Marshfield, Med School Campus Agreement
MADISON – Marshfield Clinic will become an academic campus of the University of Wisconsin School of Medicine and Public Health (SMPH) under an agreement signed by the two organizations.
Under the broad agreement, Marshfield Clinic and SMPH will work together to expand medical student and resident education and training opportunities at several Marshfield Clinic locations, and launch a program to address the shortage of physicians in rural areas of the state.
The new agreement builds on a highly productive, decades-long relationship, says Robert Golden, MD, dean of the school.
“We are absolutely delighted to formally recognize the growing partnership between the Marshfield Academic Campus and the UW School of Medicine and Public Health,” says Golden. “For years, Marshfield has provided invaluable educational opportunities for our students. These shared academic activities will continue to expand, most notably now with Marshfield’s critical involvement in our new Wisconsin Academy for Rural Medicine - or WARM.”
To launch in academic year 2007-08, the four-year WARM program will train physicians to practice in rural hospitals, clinics and offices where shortages currently exist and are expected to worsen. Students enrolled in the inaugural WARM class will spend their first two years in Madison at the school and their third and fourth years at Marshfield Clinic locations. The rural hub of the WARM program will be Rice Lake, with clinical opportunities in Chetek, Ladysmith and Chippewa Falls.
Third- and fourth-year medical students not involved in WARM, as well as physician assistant students, will take part in educational programs at Marshfield Clinic locations that include Marshfield, Wausau, Eau Claire, Minocqua and Rice Lake.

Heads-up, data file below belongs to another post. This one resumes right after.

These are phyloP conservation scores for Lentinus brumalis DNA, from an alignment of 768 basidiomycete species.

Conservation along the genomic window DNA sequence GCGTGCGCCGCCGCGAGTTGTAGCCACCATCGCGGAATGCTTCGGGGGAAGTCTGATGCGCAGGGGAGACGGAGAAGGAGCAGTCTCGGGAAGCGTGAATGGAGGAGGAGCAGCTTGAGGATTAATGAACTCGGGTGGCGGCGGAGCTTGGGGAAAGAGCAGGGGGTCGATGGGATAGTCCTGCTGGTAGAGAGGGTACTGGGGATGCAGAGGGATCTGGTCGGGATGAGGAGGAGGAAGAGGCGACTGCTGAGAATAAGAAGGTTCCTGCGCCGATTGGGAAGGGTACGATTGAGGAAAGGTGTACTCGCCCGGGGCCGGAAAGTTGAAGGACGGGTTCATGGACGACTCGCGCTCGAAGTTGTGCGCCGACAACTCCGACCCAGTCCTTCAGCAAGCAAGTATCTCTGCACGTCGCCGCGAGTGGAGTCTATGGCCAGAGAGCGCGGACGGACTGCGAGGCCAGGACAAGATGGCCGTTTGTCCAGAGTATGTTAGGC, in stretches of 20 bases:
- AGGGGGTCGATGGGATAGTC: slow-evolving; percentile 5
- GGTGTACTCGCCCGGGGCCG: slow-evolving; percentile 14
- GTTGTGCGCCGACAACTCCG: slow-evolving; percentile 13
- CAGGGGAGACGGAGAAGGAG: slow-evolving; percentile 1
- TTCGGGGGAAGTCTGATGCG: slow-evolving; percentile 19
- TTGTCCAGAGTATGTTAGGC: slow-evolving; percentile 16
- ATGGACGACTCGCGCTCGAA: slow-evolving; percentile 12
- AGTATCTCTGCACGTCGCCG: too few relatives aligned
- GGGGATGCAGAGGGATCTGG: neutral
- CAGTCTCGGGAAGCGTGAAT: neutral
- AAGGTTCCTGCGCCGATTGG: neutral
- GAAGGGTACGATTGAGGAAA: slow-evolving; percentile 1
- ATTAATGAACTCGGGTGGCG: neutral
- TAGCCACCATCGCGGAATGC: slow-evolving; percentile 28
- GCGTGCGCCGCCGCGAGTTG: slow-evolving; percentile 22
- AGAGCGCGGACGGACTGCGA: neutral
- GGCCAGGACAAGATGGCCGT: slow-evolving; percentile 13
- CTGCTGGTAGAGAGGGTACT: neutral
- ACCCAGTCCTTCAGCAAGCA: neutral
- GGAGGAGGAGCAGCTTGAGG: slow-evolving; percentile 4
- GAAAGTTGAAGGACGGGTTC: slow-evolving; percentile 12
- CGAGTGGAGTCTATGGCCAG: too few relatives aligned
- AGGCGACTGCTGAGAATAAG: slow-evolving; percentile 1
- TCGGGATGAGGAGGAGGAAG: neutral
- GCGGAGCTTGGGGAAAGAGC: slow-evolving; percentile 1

Marshfield will be known as the Marshfield Academic Campus, University of Wisconsin School of Medicine and Public Health. Eric Stratman, MD, medical director of Marshfield Clinic’s Division of Education, will become the associate dean for the Marshfield Academic Campus.
"Marshfield Clinic is proud of its long-standing affiliation with the UW School of Medicine and Public Health,” says Marshfield Clinic president/chief executive officer Karl Ulrich, MD, MMM. “We are thrilled to engage in an expansion of our role with SMPH and remain dedicated to the education of those wishing to enter the health care field.”
For decades, third-year SMPH students have chosen Marshfield Clinic as the place to complete their required month-long internal medicine, pediatrics, obstetrics/gynecology and/or primary care clerkships. Marshfield was also one of the original sites in the SMPH preceptorship program created in 1926. Marshfield preceptors have continuously provided fourth-year medical students six to eight weeks of concentrated blocks of hands-on training, ensuring diverse clinical experiences complementing clinical training in urban hospitals in and around Madison. This contribution will continue.
With the new agreement, Marshfield Clinic becomes the SMPH’s third academic campus, joining Aurora Healthcare in Milwaukee and Gundersen Lutheran in La Crosse as sites offering essential clinical training for SMPH medical and physician assistant students.
Although the recently signed affiliation agreement focuses primarily on shared educational objectives, the two institutions have significantly strengthened their research collaborations in recent years as well. These too are expected to grow, notes Golden.
A separate agreement makes the Marshfield Clinic Research Foundation the sole external partner in UW-Madison’s new Institute for Clinical and Translational Research (ICTR). With a $20 million budget, the new SMPH-based institute will stimulate teamwork across Wisconsin to help translate scientific discoveries into tangible improvements in clinical practice and individual and community health.
Marshfield Clinic is also integrally involved with the SMPH, Aurora Healthcare and Gundersen Lutheran in the Wisconsin Network for Health Research (WiNHR), which will provide consumers and health care providers access to state-of-the-art health and medical information.
The Wisconsin Partnership Program (WPP), which resulted from the Blue Cross/Blue Shield conversion, has provided funding for WiNHR, ICTR and WARM.
Publish date: August 14, 2007
Date Published: 08/31/2007